Once I spoke up about the wrongful treatment of my roommate, things quickly changed on the ward where I was recovering from surgery. Within 20 minutes of my complaint, the nurses moved me from my semi-private room to a storage space without a bathroom as a makeshift room. A nurse told me this move was due to overcrowding and them expecting more patients on the ward. 

After speaking up on behalf of my roommate, I had a different team of nurses and went from three or four nurses checking in on me daily to only one. All others began to ignore my requests for scheduled pain medication. They would forget to check the dressing on my incision and even walked away from me when I requested help. Once, I asked a nurse why I couldn't get assistance, and she said, "This is what you get."

When I tried to clarify what she meant, she shrugged her shoulders and walked away. 

Although I pleaded with them that I needed a room with a bathroom (I had bowel reconstruction surgery), I was ignored. At one point, I was trying to convince a nurse of my bathroom being a necessity and explaining I have to use facilities every 60 minutes or so; she replied back in jest, "Do you really go to the bathroom that much?"

It wasn't until, after spending two days in the storage space, I collapsed after walking down the hall to reach a bathroom and needed immediate medical attention. There was an open bed in a nearby room at this time, but I was refused the move, even after pleading with the head nurse on the ward due to my condition.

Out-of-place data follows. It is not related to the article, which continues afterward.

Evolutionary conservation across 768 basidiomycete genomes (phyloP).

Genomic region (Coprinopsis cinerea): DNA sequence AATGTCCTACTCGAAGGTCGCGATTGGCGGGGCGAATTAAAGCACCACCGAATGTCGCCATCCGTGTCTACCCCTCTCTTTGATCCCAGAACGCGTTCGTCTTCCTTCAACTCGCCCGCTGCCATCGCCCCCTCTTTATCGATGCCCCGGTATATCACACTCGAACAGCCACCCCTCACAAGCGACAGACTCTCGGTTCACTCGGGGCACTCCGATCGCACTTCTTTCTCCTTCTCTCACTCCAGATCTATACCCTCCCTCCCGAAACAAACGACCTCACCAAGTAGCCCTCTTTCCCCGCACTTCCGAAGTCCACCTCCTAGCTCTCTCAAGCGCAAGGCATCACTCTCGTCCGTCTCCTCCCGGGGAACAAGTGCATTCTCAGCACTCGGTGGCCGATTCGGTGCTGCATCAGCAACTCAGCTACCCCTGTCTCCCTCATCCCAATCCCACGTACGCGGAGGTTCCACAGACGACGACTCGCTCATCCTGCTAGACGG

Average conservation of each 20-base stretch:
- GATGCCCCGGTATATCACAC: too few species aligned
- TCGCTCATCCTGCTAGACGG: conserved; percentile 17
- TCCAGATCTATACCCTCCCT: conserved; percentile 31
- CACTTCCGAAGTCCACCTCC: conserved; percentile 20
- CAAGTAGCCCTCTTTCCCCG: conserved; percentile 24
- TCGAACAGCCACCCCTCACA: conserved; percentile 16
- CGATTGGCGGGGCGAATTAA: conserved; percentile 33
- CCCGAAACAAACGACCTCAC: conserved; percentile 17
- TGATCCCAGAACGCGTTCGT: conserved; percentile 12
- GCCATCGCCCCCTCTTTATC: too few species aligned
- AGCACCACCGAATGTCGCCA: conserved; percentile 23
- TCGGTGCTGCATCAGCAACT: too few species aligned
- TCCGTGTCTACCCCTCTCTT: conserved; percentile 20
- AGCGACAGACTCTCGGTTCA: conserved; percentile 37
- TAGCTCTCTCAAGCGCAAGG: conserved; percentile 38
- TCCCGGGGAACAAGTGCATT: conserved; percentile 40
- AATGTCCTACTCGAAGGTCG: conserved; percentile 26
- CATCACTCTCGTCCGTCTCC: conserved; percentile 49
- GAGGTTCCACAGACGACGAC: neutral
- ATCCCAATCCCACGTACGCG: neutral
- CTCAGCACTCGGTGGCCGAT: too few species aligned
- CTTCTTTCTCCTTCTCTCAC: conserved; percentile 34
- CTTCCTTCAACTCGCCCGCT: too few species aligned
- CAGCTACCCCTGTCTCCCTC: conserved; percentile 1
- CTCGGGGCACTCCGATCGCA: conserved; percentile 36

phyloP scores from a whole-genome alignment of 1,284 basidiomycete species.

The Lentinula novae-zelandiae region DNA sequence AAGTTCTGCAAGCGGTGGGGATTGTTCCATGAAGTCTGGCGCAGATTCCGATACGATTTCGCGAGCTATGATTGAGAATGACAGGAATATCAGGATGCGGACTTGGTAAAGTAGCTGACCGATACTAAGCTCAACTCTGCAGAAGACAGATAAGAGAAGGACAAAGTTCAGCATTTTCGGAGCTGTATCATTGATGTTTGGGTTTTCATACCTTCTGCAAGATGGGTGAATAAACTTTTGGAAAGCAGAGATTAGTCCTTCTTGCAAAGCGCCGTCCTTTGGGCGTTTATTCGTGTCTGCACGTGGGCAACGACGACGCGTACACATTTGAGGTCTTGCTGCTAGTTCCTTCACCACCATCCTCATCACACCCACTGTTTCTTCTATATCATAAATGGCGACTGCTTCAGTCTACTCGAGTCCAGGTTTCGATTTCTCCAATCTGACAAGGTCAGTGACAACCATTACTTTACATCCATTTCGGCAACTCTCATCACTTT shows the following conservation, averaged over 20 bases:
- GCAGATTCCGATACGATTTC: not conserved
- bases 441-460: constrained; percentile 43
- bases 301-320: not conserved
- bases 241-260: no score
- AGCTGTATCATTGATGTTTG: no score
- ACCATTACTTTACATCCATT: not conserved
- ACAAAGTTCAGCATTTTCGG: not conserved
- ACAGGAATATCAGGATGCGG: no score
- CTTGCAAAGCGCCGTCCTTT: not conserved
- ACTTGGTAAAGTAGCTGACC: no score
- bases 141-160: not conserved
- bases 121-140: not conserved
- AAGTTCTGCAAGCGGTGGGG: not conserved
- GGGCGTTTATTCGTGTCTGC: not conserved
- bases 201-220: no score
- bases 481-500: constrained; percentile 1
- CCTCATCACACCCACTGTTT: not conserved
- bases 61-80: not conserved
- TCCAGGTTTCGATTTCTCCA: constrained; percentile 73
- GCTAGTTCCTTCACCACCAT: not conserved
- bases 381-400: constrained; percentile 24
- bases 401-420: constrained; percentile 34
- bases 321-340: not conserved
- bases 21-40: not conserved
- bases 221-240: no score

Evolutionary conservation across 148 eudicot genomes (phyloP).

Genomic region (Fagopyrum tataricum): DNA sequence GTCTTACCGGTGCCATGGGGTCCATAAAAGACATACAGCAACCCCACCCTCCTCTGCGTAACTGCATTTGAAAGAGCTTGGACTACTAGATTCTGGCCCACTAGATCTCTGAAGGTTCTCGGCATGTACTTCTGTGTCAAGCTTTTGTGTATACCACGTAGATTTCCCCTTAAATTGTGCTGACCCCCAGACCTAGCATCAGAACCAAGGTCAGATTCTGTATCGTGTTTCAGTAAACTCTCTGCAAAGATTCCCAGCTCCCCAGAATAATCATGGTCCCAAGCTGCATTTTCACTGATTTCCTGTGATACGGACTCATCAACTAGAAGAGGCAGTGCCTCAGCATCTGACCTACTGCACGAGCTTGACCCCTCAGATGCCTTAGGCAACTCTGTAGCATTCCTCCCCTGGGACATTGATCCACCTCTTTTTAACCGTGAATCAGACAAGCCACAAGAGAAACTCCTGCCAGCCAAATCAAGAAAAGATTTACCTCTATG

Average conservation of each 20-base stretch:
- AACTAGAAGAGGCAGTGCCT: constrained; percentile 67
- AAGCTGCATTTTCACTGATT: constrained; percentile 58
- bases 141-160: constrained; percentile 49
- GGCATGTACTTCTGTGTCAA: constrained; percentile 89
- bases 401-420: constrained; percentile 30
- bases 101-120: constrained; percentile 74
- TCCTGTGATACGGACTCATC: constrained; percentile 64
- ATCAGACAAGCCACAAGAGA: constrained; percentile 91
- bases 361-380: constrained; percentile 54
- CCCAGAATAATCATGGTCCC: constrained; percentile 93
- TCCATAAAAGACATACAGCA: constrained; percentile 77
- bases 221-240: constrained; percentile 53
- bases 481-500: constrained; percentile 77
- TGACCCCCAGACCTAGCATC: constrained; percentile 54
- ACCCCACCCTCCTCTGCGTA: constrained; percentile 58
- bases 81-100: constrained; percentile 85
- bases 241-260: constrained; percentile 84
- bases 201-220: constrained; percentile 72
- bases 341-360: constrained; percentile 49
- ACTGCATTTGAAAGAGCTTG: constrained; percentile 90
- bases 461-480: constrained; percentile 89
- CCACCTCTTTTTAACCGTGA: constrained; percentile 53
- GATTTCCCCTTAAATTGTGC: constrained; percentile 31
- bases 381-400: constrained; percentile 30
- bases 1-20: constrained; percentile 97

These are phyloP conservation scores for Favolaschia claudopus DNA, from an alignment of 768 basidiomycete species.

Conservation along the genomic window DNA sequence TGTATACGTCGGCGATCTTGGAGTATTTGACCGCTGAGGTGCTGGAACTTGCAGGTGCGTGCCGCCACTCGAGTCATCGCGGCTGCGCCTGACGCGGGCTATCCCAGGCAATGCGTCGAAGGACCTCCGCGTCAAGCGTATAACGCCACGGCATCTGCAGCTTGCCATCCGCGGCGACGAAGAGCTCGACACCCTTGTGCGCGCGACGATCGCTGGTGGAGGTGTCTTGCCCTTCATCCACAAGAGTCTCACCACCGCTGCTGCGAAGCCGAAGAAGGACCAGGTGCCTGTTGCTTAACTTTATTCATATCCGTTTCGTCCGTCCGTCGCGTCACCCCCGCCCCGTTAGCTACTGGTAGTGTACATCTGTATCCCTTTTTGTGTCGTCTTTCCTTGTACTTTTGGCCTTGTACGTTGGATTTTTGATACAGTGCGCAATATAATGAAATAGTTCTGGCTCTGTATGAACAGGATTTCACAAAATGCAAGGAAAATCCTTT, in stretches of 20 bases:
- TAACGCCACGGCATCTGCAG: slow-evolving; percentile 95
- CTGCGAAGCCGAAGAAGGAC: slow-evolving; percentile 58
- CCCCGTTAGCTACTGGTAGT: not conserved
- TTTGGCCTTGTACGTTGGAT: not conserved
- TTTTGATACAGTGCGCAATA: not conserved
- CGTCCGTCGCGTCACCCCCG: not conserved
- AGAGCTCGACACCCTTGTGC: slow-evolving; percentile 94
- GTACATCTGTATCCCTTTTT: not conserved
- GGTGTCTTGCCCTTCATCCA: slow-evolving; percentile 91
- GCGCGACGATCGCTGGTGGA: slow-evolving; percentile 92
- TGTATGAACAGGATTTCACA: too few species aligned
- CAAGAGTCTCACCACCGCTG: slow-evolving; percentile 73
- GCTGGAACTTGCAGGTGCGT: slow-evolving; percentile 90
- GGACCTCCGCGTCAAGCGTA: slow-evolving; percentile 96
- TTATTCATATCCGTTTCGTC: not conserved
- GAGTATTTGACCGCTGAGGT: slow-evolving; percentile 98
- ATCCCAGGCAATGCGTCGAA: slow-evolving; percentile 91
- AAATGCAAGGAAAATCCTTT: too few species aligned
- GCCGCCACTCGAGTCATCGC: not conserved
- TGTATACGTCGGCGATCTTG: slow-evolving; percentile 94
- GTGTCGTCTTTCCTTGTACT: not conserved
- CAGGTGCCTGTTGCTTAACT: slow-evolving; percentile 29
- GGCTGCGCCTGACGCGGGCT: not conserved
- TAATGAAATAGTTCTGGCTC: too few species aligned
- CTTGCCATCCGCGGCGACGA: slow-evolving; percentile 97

I Fought Hard in the Face of Verbal Abuse Against a Stranger and Me

On my best days, I can be a terrific advocate for those who experience verbal abuse. But, when I am sick or in pain, I find I don't have the same inner strength. So, I had to dig deep and remember I was worthy of proper care. I started to make my needs known and got others involved by calling friends and family to advocate on my behalf. Eventually, the nurses moved to a room with a bathroom for the remainder of my hospital stay. 

I don't regret speaking up about the verbal abuse I witnessed against my roommate. Although it resulted in me facing some bullying, I hope she received better care because of my complaint. I am also filing a formal complaint for myself and her against the ward. No one should have to experience the neglect and verbal abuse that I had while trying to recover from cancer surgery. 

Remember that the more you talk about verbal abuse and speak up, the more awareness you will bring to others. We can help make the world a better place by speaking up when there is verbal abuse of others.

APA Reference
Wozny, C. (2023, October 26). Addressing Verbal Abuse of a Stranger Has Consequences, HealthyPlace. Retrieved on 2024, June 18 from

Author: Cheryl Wozny

Cheryl Wozny is a freelance writer and published author of several books, including mental health resources for children titled, Why Is My Mommy So Sad? and Why is My Daddy So Sick? Writing has become her way of healing and helping others. Find Cheryl on TwitterInstagramFacebook, and her blog